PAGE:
Sept. 18, 2006 — Certain combinations of 13 common lab test results predict death in healthy people over 70.
The finding comes from a detailed study of 1,189 remarkably healthy 70-something men and women, originally studied as examples of successful agingaging. Twelve years later, about half of these people were dead.
Was there some way these deaths could have been predicted? UCLA researcher Tara L. Gruenewald, PhD, and colleagues analyzed results from 13 lab tests performed when these men and women first entered the study.
These “biomarkers” covered risk factors for heart diseaseheart disease (such as blood pressure), tests of immune activation, tests for stress and steroidal hormones, and tests for metabolic factors (such as good and bad cholesterol).
Certain combinations of lab tests formed “trees” of death. For example, there were 28 deaths among 30 people in one particularly lethal “tree.” This tree was a combination of high levels of adrenal hormones and high levels of C-reactive protein or CRP. CRP is linked to chronic immune activation, which is thought to underlie several different diseases.
People in two or three of these trees, it turned out, were living in a statistical forest of death.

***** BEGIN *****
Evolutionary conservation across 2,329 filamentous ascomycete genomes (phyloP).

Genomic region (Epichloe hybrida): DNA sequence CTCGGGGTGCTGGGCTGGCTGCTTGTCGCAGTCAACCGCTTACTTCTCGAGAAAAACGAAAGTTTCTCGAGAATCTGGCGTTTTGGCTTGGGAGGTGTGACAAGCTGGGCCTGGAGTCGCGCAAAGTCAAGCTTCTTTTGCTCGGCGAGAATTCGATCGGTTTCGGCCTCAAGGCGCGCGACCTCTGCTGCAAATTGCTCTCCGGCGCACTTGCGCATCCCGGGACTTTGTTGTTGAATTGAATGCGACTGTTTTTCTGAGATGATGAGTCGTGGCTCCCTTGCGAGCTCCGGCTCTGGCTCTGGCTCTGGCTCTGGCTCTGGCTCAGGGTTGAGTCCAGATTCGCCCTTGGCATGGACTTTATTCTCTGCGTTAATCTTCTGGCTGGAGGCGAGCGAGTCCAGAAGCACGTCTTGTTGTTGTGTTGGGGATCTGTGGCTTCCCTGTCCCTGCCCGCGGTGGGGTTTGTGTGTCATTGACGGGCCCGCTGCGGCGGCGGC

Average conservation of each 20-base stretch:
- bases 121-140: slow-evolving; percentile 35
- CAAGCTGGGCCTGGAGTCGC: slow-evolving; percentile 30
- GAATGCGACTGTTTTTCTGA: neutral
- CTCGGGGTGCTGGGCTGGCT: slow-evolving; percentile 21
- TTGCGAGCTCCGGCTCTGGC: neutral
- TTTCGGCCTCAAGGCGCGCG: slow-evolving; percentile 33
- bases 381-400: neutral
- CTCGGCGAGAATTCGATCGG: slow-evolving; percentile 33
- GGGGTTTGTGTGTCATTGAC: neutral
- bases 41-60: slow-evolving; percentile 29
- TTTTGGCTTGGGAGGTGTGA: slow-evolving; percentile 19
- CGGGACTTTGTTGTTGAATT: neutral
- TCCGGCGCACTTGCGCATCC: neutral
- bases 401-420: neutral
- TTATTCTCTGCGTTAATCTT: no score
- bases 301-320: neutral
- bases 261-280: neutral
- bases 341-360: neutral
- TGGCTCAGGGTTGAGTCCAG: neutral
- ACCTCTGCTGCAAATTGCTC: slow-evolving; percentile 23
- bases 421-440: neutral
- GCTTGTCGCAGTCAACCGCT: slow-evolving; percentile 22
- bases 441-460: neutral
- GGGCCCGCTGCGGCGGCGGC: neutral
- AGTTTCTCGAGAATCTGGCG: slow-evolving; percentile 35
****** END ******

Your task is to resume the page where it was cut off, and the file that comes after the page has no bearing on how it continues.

“We found a variety of combinations that predict mortality, but certain combinations appeared frequently,” Gruenewald tells WebMD. “Typically these were markers of immune activation, including CRP. And also stress hormones.”
The findings appear in the Sept. 19 issue of the Proceedings of the National Academy of Sciences.
Gerontologist Robert McCann, MD, of the University of Rochester, N.Y., praises the Gruenewald team’s work.
“We have known for years that a lot of these biomarkers can predict higher mortality,” McCann tells WebMD. “What we don’t know — and what this work addresses — is how these biomarkers can combine with each other to make better predictions.”
Gruenewald says — and McCann agrees — that the study findings, while an important step in the right direction, aren’t ready for prime time.
I don’t think our data at this point suggests that doctors should start looking at all the biomarkers in this study,” Gruenewald says. “But we should start considering the value of each one of these markers in the context of the value of another.”
The main goal, Gruenewald and McCann agree, isn’t predicting death. It’s saving life.
If your lab tests point to a bad constellation of biomarkers, it isn’t time to start making out your will — it’s time to make a change.
“One reason we looked at these biomarkers is they are all responsive to life experiences and lifestyle: things like exercise, diet, exposure to stress, not having excess weight,” Gruenewald says. “We wanted to look at markers of how an individual’s life experience and lifestyle can affect health. Just because a certain combination of biomarkers predicts earlier death does not mean they cannot be changed in a positive direction.”
McCann says the findings, in combination with breakthroughs in understanding the genetic basis of common diseases, is leading to an era of individualized medicine.
“We will see a lot in next five to 10 years that will help us tailor treatments to individual patients,” McCann says. “Studies like this are taking us to that goal.”